10 Minute Novelists, an online writing group held their first-ever face-to-face writing conference this past week in Cincinnati. Attendees interacted with incredible speakers like James Scott Bell, Donald Maass, and Janice Hardy. What a line-up!
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Like James Scott Bell
I’ve always said if you can walk away from a conference with one great idea or changed in one way, it has been a successful conference. I walked away from this experience with so much more. Though I hope to share tidbits of information gathered from the conference over time, I want to offer you words from James Scott Bell. These words resonated with me and reminded me of the roots of my writing.
“Write like you’re in love,”he said. If you are a writer, you’ve had those stories, posts, or ideas that captured your imagination. You poured yourself out on the page. You invested yourself in the story. You found yourself constantly thinking of that story or that character. You began to hear the character’s voice in your head. You wrote with abandon, void of formulas or rules. In fact, breaking the rules in this love relationship with words seemed right.
Smacks a little of a great love story, doesn’t it? But that’s how we get a good story on paper. And readers can tell when you own it. They ask if it is based on a true story. They want to know the backstory. They ask for a sequel. Because you fell in love with your story, you carried your readers along with you.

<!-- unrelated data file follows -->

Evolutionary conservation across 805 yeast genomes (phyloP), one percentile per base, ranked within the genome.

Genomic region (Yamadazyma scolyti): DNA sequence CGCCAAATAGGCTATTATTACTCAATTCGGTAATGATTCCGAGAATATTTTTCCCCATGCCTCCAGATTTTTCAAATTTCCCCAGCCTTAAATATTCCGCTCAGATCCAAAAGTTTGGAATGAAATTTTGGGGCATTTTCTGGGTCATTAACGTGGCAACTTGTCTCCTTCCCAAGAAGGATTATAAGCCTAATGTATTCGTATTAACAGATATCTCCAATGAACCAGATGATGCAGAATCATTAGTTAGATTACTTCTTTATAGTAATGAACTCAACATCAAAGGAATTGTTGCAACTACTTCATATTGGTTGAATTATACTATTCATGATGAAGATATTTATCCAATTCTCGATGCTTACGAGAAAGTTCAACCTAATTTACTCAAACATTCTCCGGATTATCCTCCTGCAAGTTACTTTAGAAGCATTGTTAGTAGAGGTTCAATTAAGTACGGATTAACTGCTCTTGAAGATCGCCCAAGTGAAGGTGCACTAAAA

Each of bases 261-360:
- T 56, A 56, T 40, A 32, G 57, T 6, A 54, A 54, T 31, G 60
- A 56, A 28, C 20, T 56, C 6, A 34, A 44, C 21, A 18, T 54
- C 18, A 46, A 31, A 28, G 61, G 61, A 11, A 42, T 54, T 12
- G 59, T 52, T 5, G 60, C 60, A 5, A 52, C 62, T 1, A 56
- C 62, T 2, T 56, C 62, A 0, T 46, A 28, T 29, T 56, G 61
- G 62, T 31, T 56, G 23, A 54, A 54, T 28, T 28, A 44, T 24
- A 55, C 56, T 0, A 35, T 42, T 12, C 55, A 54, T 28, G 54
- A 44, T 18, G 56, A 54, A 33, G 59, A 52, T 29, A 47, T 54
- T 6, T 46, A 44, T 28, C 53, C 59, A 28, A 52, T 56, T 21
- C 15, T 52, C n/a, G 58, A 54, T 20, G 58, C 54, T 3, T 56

Jim Bell was right about that. When you are in love, joy oozes out of your soul and onto the page. You could stop there. You could file away your passionate story of good versus evil or love triumphing against all odds. You could never publish your historical fiction or capture the feeling of someone from the past in a vibrant biography.
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“Edit like you’re in charge,” Bell tells us. And this is what separates the amateur from the professional. Work. Writing is often fun and engaging. Many people I know write as a sort of self-induced therapy. But if you want to share the story; if you want to publish, you have to go into the story you love, rip it apart and take charge of it. You have to ask yourself tough questions about what you’ve written.
For example, the vignette of the little girl finding a puppy in the midst of chapter one may be cute and have sweet dialogue but if it doesn’t move your story forward, why is it there? Does it offer insight into the character of the little girl? Will the puppy play a role in rescuing her in the future? Is the dog a metaphor for another character in the story? If the scene is helpful to your reader, keep it. If it is not necessary, no matter how much you liked it when you wrote it, get rid of it. Use it somewhere else…in an alternate universe, so to speak.
Look at your story structure. Examine your words and phrases. Scrutinize your spelling, grammar, and punctuation. And when you have it as close to perfect as possible, send it to a professional editor and beta readers for their recommendations. Then start the editing process all over again.
The story doesn’t change.
The good guys will still win in the end.
And so will you.
“Write like you’re in love. Edit like you’re in charge.”
Thank you, Mr. Bell.